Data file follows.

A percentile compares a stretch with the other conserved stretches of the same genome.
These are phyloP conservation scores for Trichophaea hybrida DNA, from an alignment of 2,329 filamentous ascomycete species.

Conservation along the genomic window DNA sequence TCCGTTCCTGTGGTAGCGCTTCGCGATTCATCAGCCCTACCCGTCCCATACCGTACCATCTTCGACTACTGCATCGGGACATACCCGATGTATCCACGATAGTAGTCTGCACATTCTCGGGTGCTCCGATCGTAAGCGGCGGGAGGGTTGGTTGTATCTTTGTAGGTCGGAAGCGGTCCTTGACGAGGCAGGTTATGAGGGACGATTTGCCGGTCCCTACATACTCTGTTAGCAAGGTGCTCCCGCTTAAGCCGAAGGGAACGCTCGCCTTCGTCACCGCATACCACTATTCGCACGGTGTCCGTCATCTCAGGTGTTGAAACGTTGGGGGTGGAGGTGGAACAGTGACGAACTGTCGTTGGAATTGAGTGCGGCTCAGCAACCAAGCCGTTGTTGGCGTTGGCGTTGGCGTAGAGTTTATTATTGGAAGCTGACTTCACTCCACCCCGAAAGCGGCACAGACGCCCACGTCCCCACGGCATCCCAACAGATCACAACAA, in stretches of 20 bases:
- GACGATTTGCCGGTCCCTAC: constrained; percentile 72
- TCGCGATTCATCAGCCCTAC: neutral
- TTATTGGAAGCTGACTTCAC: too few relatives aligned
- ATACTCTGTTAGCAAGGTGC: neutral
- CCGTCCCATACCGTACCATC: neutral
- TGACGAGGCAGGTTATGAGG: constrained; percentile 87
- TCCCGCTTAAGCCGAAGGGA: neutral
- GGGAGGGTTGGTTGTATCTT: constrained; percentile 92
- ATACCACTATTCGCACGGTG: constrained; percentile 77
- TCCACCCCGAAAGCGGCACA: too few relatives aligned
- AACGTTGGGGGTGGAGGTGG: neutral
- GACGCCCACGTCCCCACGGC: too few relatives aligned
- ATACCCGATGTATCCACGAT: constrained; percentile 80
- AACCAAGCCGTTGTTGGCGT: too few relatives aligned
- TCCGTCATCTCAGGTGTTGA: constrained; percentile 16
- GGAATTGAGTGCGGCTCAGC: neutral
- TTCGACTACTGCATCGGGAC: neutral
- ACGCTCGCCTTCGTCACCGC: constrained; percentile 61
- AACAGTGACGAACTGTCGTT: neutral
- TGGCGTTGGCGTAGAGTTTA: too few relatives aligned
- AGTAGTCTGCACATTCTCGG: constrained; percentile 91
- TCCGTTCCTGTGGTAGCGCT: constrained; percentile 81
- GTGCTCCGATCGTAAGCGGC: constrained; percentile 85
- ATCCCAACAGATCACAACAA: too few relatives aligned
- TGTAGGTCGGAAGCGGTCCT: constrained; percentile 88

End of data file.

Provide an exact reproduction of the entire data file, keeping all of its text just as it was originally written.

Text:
A percentile compares a stretch with the other conserved stretches of the same genome.
These are phyloP conservation scores for Trichophaea hybrida DNA, from an alignment of 2,329 filamentous ascomycete species.

Conservation along the genomic window DNA sequence TCCGTTCCTGTGGTAGCGCTTCGCGATTCATCAGCCCTACCCGTCCCATACCGTACCATCTTCGACTACTGCATCGGGACATACCCGATGTATCCACGATAGTAGTCTGCACATTCTCGGGTGCTCCGATCGTAAGCGGCGGGAGGGTTGGTTGTATCTTTGTAGGTCGGAAGCGGTCCTTGACGAGGCAGGTTATGAGGGACGATTTGCCGGTCCCTACATACTCTGTTAGCAAGGTGCTCCCGCTTAAGCCGAAGGGAACGCTCGCCTTCGTCACCGCATACCACTATTCGCACGGTGTCCGTCATCTCAGGTGTTGAAACGTTGGGGGTGGAGGTGGAACAGTGACGAACTGTCGTTGGAATTGAGTGCGGCTCAGCAACCAAGCCGTTGTTGGCGTTGGCGTTGGCGTAGAGTTTATTATTGGAAGCTGACTTCACTCCACCCCGAAAGCGGCACAGACGCCCACGTCCCCACGGCATCCCAACAGATCACAACAA, in stretches of 20 bases:
- GACGATTTGCCGGTCCCTAC: constrained; percentile 72
- TCGCGATTCATCAGCCCTAC: neutral
- TTATTGGAAGCTGACTTCAC: too few relatives aligned
- ATACTCTGTTAGCAAGGTGC: neutral
- CCGTCCCATACCGTACCATC: neutral
- TGACGAGGCAGGTTATGAGG: constrained; percentile 87
- TCCCGCTTAAGCCGAAGGGA: neutral
- GGGAGGGTTGGTTGTATCTT: constrained; percentile 92
- ATACCACTATTCGCACGGTG: constrained; percentile 77
- TCCACCCCGAAAGCGGCACA: too few relatives aligned
- AACGTTGGGGGTGGAGGTGG: neutral
- GACGCCCACGTCCCCACGGC: too few relatives aligned
- ATACCCGATGTATCCACGAT: constrained; percentile 80
- AACCAAGCCGTTGTTGGCGT: too few relatives aligned
- TCCGTCATCTCAGGTGTTGA: constrained; percentile 16
- GGAATTGAGTGCGGCTCAGC: neutral
- TTCGACTACTGCATCGGGAC: neutral
- ACGCTCGCCTTCGTCACCGC: constrained; percentile 61
- AACAGTGACGAACTGTCGTT: neutral
- TGGCGTTGGCGTAGAGTTTA: too few relatives aligned
- AGTAGTCTGCACATTCTCGG: constrained; percentile 91
- TCCGTTCCTGTGGTAGCGCT: constrained; percentile 81
- GTGCTCCGATCGTAAGCGGC: constrained; percentile 85
- ATCCCAACAGATCACAACAA: too few relatives aligned
- TGTAGGTCGGAAGCGGTCCT: constrained; percentile 88